Land And Water U.S.A.

Sunday, September 30, 2012


How Today's High-Stakes Political Combat Works

©2012 Beverly K. Eakman

The thesis of the book is that Americans are being “played” in a high-stakes game to destabilize the nation. What foreign policy experts like to call “regime change” is coming to America, and the average constituent is caught up in a game of political maneuvers.  The author details techniques that are highly reminiscent of “superbly Stalinesque” schemes perfected in the old Soviet Union to extinguish “old loyalties” and replace them with “new thinking.” A tried and true formula of diversion, distraction and disinformation has been refined by a new breed called “Perception Managers” using 21st-century technological capabilities to mold public opinion.  Their employers and enablers include well-connected cabal of now-entrenched, if not exactly concealed, old Marxists, behavioral experts, world-government advocates (anti-nationalists), statists and global financiers, both inside and outside the United States. Among them are a plethora of “do-good” foundations, associations, institutes and centers-for-this-and-that. Most troubling is the United Nations—because America can no longer extricate herself from its tentacles. The goal, or overarching Agenda, is a redistributive, regimented and regulated U.S. The end-game is passed off as altruistic, but places a dictatorial elite at the apex of local, national and world affairs.  The end-game is a U-turn from the nation’s founding ideals, especially values such as self-reliance, self-determination, and rugged individualism—which already are characterized as “antisocial” and “dangerous.” Only sporadic infighting among the elite occasionally results in ejection from the inner circle—and vaunted status.  Lip-service is paid to “popular consensus,” but even that is being slowly eroded via campaigns of grueling harassment, bankrupting fines, unapproved regulatory demands and career-ending marginalization.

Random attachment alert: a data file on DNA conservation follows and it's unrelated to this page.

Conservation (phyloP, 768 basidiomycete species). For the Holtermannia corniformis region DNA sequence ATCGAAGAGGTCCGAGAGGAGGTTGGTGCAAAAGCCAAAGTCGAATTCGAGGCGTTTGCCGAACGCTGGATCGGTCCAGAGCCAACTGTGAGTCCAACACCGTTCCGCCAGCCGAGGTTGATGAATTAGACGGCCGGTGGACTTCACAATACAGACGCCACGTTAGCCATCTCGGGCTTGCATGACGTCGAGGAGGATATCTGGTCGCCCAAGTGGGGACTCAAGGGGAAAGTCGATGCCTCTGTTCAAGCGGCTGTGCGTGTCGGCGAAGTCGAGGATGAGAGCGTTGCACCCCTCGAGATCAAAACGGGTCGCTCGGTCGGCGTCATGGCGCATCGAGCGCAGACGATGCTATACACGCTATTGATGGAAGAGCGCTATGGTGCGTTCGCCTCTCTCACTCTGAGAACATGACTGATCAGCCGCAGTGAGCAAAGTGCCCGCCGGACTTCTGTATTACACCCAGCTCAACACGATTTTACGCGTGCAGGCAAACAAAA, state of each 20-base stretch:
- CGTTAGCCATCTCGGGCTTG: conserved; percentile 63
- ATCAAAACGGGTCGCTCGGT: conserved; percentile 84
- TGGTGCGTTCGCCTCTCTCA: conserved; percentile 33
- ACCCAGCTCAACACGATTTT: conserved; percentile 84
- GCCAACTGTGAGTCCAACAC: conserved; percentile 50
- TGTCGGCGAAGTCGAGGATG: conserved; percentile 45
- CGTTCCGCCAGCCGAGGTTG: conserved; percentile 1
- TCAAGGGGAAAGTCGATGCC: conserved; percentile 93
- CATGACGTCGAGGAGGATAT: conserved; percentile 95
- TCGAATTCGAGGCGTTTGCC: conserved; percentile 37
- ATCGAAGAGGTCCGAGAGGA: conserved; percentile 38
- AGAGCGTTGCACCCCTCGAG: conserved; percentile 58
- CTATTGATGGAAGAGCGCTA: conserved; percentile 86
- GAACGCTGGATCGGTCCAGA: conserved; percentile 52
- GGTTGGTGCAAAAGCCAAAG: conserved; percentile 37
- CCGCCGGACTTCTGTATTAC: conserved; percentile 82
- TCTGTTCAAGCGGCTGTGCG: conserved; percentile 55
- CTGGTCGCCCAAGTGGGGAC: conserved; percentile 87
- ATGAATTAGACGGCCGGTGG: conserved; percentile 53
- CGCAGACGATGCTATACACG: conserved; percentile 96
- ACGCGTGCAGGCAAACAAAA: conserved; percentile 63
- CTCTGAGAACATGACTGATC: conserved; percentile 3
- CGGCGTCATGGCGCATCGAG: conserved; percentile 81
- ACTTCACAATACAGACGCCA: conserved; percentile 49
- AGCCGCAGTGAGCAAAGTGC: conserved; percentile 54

The book encompasses nine forums—Health Care, Budget, National Security, Criminal Justice, Education, Political Campaigns, “Green” Energy, and Family Values.  In each forum, specific strategies—“games” or mini-agendas—are replicated under the noses of focus groups and committees tasked with assuring and protecting community input individual prerogatives. These “agenda games” are carefully scripted so as to play out advantageously for the political elite—both legislatively and in the media.  But they are recognizable if one knows what to look for.